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Peak Style

Writer Marirose Krall  |  Photographer Kristina Kroot  |  Designer Renato Cobena  |  Location Burlington County, NJ

A Burlington County bathroom gets an upgrade

The owners of this Bordentown, New Jersey, home were eager to swap their builder-grade primary bathroom for a fresher, updated space that worked for their young family’s needs. To do that, they enlisted the assistance of Renato Cobena, lead designer at Obsidiana Studio in Hamilton Township.

Designer Renato Cobena calls the palette in this primary bathroom “salt and pepper” style. It features shades of white, black and gray.

Before: The original, builders-grade bathroom was badly laid out and crowded.

In typical mid-1990s fashion, the original bathroom featured a built-in jet tub. The tub’s awkward shape took over an entire corner of the room, crowding the shower and the vanity. Its removal transformed the space, creating room for a larger shower and a freestanding tub. “Removing the jet tub made things more functional and spacious,” Cobena says. The new layout also allowed for a larger vanity to replace the standard model that was original to the home.

The new vanity anchors the room, its deep gray tone contrasting with the lighter grays and whites found in the rest of the space. The use of that particular combination of hues came at the request of the homeowners. “The clients really liked what we call ‘salt and pepper’ style, with a lot of shades rather than colors,” Cobena explains. Black accents — such as the faucets, the light fixture and mirror borders — reinforce the theme.

After removing the jet tub there was room for a larger shower. “We increased the shower by two feet on either side,” Cobena says.

The palette brings a subtly contemporary feel to the space. “The rest of the home is a bit traditional,” Cobena says. “For this primary bathroom, the clients wanted something more modern. So we ended up doing a transitional style that doesn’t stray too far from traditional.”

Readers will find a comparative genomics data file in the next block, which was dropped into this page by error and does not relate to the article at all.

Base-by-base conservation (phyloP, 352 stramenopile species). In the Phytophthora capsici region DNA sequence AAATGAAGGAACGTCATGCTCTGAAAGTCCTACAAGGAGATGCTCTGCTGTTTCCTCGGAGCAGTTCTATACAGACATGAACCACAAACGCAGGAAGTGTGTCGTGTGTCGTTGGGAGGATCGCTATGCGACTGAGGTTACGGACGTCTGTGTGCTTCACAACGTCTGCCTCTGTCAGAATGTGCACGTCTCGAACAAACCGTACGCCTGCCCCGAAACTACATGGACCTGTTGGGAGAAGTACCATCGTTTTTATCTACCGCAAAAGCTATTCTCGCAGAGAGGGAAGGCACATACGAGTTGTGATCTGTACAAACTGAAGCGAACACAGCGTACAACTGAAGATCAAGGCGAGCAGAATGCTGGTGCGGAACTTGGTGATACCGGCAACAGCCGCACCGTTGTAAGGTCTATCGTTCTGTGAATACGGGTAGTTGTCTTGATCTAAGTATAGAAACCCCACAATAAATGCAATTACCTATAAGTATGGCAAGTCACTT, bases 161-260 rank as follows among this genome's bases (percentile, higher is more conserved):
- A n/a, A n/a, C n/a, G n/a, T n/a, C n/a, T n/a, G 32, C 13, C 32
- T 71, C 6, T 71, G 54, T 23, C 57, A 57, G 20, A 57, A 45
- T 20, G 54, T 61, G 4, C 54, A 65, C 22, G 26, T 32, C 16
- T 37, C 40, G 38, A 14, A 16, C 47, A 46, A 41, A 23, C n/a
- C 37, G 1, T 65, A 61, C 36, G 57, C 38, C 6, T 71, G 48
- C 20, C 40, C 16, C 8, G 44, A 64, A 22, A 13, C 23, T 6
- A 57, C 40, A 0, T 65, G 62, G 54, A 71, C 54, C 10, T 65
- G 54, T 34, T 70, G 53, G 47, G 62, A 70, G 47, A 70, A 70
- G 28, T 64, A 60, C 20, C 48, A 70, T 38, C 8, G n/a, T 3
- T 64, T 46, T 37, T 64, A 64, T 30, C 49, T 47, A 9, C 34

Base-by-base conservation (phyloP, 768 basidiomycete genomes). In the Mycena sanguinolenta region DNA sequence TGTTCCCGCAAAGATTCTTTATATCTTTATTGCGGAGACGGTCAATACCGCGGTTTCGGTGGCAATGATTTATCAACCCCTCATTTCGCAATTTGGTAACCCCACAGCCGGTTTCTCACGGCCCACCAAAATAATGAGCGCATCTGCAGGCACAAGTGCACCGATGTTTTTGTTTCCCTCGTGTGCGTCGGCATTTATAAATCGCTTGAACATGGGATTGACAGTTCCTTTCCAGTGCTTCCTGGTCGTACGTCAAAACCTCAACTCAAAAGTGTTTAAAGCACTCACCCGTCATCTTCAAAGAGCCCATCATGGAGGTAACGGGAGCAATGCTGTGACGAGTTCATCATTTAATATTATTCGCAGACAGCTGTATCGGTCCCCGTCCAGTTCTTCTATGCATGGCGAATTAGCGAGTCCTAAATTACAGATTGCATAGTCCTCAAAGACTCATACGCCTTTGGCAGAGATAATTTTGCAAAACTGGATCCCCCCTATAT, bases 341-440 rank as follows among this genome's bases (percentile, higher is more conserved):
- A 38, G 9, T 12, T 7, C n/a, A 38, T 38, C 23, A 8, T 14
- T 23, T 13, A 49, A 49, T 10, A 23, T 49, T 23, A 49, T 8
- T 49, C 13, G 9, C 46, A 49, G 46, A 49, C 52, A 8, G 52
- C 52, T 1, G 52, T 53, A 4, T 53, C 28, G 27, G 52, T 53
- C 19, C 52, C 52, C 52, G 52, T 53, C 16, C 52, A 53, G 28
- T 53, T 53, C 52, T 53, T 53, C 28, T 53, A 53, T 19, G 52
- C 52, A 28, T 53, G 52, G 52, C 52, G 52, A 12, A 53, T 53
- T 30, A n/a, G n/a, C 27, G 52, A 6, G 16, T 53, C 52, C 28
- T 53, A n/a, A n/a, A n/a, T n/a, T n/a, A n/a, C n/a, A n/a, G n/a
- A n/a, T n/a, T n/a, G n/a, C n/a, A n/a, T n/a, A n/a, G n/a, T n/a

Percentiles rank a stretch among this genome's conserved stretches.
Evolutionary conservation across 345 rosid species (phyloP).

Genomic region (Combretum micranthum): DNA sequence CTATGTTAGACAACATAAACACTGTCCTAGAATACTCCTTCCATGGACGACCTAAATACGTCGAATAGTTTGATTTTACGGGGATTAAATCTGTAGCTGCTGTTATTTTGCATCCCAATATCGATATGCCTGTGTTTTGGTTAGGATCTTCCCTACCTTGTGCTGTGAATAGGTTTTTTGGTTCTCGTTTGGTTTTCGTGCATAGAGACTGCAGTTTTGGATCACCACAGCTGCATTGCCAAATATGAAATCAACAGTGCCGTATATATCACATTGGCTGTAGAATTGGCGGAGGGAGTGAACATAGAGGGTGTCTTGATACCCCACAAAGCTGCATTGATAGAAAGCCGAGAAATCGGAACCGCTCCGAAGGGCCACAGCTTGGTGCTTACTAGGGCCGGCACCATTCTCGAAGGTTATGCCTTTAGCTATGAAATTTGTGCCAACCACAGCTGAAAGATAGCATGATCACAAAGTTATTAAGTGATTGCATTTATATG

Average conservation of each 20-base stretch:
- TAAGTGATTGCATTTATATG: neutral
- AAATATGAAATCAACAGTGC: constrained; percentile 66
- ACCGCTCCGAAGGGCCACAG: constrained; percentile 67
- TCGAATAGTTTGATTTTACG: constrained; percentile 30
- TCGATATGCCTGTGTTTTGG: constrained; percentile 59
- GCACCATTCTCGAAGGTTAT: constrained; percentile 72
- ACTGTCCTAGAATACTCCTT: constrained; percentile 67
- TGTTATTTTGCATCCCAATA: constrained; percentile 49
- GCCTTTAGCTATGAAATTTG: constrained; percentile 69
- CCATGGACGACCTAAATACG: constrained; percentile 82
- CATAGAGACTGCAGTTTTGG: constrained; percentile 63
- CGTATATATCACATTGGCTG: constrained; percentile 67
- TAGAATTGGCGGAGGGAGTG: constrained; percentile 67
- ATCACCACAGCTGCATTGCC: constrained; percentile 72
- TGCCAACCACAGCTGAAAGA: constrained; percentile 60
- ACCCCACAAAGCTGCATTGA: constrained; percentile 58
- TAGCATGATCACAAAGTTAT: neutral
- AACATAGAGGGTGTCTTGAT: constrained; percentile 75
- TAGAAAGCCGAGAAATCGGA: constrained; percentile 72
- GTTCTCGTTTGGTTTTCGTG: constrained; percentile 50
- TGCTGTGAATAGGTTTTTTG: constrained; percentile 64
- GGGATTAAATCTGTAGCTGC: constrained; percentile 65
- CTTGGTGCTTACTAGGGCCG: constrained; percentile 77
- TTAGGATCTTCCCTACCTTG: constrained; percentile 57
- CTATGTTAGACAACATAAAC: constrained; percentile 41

While the vanity’s “Storm Gray” hue leans modern, the piece itself features many traditional elements. “It’s real wood and it has weight to it,” Cobena notes. “It has raised paneling and it’s finished in a wash that gives it a slightly weathered look. This is how we kept a traditional side to the bathroom that works well with the rest of the house.”

Black accents — faucets, towel ring, light fixture, mirror borders — complement the deep tones of the vanity.

As often happens during home renovations, the project team encountered a few issues during the construction process. “We found that the ceiling had mold, so that needed to be fixed.” Once the problem was remediated, Cobena decided to draw focus to the gabled ceiling with tile rising to the peak on the shower side of the wall. “We installed the tiles in a straight, stacked pattern rather than offset. This gave us vertical and horizontal lines to really push the eye up and across the bathroom and emphasize all the special characteristics of the room.”

Modern elements in the space include a sleek, standalone tub and a tub-filler faucet.

In addition, the original bathroom was lacking an exhaust fan (likely exacerbating the mold issue). Cobena decided to take that as an opportunity to add some tech to the space. “While we were in the wall installing the fan, we installed a Bluetooth speaker. It’s a fun addition to the space. That’s where the clients start and end their day. Something as simple as a Bluetooth speaker makes them happy in the morning and gets them ready for bed at night.”

Cobena notes that the new and improved primary bathroom is the result of close collaboration with the clients. “We found it’s always best to treat these projects like a team effort, a partnership. I don’t live in this house. I’m not going to use this room for the next 10 years like they might. We always design with our clients’ best interests in mind.”